With the frontloaded numbers for "The Dark Knight Rises" partly attributable to massive pre-sale interest, one can say that the picture most definitely has a stigma attached. While mostly tasteful media coverage of the tragedy in Aurora could not help but mention the film in conjunction with the lives lost, that combined with the film's significantly smaller last-minute ad presence helped diminish the picture's profile. Had it been a violent shooting at a screening for another film, the association would not be so stark. Unfortunately, fans and non-fans are aware that "The Dark Knight Rises" is an extremely intense film with a decidedly dark tone.
Speaking of topicality, "The Watch" followed a flood of controversy with an immensely unappealing (and half-hearted) ad campaign that sealed its fate, resulting in numbers likely less than half of what you'd expect from a re-teaming of the stars of "Dodgeball: A True Underdog Story." That film collected $114 million domestic eight years ago, and since then Ben Stiller and Vince Vaughn have remained big comedic leading men, though results have been spotty. Vaughn carved out a niche for a while, churning out a big film every year while avoiding oversaturation, though last year's "The Dilemma" was a serious underperformer, and when you're as choosy as Vaughn, bombs tend to weigh more.
It's uncertain how much the general public knew of the studio's reshuffling of the film, formerly titled "Neighborhood Watch," in the wake of the Trayvon Martin case. Though what was certain was the film's unfocused ad campaign. The idea of a couple of wacky guys forming a neighborhood watch seems like it could carry a mainstream comedy all its own, but commercials and trailers for the film emphasized that the characters would use this power to throw their weight around and to harrass neighbors, which, topical or not, isn't all that funny. And Fox really didn't put much effort into getting the word out, with only a very small handful (single digits) of official stills landing before the film and a quickie "outtakes" trailer that arrived like an afterthought the week of release that suggested watching the actors goof their lines was funnier than the actual movie.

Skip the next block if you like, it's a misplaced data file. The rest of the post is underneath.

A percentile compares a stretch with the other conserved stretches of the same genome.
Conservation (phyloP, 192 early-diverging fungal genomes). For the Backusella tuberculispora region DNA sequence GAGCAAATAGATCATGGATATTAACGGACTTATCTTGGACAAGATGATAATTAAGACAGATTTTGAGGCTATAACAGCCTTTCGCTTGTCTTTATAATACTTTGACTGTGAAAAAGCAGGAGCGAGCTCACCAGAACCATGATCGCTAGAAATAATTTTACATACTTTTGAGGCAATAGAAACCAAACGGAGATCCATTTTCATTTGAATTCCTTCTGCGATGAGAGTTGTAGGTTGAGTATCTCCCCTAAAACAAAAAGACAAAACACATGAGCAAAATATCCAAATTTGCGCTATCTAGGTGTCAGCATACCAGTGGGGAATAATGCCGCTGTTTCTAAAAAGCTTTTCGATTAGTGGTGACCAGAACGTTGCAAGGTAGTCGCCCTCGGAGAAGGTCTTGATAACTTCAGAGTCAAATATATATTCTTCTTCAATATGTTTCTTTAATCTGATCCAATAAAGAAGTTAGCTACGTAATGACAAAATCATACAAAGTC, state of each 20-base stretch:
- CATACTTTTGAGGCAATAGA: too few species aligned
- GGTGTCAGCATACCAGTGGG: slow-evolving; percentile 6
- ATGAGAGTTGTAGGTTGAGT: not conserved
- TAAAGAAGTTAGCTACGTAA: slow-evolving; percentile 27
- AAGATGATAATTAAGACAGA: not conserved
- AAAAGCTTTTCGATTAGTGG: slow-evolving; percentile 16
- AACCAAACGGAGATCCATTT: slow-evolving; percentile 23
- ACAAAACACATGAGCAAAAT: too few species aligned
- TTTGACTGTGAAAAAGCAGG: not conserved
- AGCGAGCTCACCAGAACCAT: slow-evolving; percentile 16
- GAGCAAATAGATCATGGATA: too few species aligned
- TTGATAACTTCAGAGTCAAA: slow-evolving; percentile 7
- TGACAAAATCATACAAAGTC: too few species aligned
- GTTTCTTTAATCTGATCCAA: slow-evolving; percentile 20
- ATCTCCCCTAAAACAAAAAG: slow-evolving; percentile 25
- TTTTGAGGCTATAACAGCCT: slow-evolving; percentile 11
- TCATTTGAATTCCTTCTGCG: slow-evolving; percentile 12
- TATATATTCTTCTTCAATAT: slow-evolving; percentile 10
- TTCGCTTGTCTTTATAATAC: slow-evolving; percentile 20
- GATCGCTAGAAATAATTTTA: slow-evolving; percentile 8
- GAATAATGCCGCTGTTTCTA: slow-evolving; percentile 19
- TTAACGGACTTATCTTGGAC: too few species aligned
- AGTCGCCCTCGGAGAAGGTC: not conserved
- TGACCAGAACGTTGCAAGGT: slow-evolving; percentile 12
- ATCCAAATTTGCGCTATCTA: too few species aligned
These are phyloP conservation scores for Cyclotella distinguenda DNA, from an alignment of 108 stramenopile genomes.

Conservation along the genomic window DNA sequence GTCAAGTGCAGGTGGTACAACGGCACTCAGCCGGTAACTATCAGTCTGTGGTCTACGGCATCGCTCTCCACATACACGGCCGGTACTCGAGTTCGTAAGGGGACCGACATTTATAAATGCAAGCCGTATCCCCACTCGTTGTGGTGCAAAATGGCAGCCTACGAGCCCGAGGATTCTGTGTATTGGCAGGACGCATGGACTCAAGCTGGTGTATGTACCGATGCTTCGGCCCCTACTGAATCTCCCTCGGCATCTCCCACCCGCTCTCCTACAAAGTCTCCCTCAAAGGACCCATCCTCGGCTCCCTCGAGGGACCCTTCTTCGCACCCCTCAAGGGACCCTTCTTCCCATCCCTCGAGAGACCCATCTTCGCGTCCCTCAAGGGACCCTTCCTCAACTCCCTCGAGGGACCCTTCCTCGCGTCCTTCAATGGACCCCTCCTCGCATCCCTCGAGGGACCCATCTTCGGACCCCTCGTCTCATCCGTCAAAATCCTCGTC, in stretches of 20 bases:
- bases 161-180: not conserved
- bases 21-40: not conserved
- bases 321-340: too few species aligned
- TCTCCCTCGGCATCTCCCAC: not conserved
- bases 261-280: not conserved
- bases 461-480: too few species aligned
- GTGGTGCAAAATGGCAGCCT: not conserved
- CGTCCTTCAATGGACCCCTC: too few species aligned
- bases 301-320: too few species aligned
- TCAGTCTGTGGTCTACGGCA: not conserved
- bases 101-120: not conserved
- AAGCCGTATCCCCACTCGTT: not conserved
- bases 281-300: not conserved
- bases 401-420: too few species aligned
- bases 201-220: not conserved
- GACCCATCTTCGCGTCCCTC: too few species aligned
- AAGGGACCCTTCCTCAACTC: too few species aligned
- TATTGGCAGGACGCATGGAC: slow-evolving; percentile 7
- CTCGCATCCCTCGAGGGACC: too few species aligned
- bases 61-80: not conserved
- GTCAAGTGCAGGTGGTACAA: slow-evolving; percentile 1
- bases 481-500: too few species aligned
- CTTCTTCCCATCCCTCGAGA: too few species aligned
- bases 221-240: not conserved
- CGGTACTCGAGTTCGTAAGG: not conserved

With the momentum of having the best legs in the top ten, "Ted" lapped blockbuster "The Amazing Spider-Man" and should cross $200 million domestic by next weekend. Don't cry for 'Spider-Man,' even if it should finish around $270-$280 million domestic, the first "Spider-Man" film not to surpass $300 million in the states -- Marc Webb's copying of Sam Raimi's homework is soon to cross $700 million worldwide, with more on the way. "Brave" is pretty much finished and should land around $225-$230 million, while "Magic Mike," "Savages" and "Madea's Witness Protection" stay in the top ten because something has to.
In limited release, "Ruby Sparks" was the highest grosser, with a solid $152k at thirteen theaters -- not exactly showing breakout potential but a sure bet to play well into the summer. The strongest per-screen in the indie market, however, was for "Killer Joe," which collected $37.9k at three locations. Other debuts include two competing docs, with "Ai Weiwei: Never Sorry" grabbing $45k at five theaters and "Searching For Sugar Man" opening on three screens with a $28.5k tally. Interest was a bit muted, however, for "Klown," which generated only $17.9k of interest from three theaters. Support your local arthouse theater, boys and girls.
1. The Dark Knight Rises (WB) - $64.1 million ($289.1 mil.)
2. Ice Age IV (Fox) - $13.3 million ($114.8 mil.)
3. The Watch (Fox) - $13 million
4. Step Up: Flash Mobs Are A Thing (Lionsgate/Summit) - $11.8 million
5. Ted (Universal) - $7.4 million ($193.6 mil.)
6. Spider-Man Deja Vu (Sony) - $6.3 million ($241 mil.)
7. Brave (Disney) - $4.1 million ($217 mil.)
8. El Miguelito Del Magico (WB) - $2.4 million ($107 mil.)
9. Savages (Universal) - $1.6 million ($44 mil.)
10. Madea's Why Didn't They Call It Witless Protection, That Would Have Been Hilarious (Lionsgate) - $1.3 million ($63 mil.)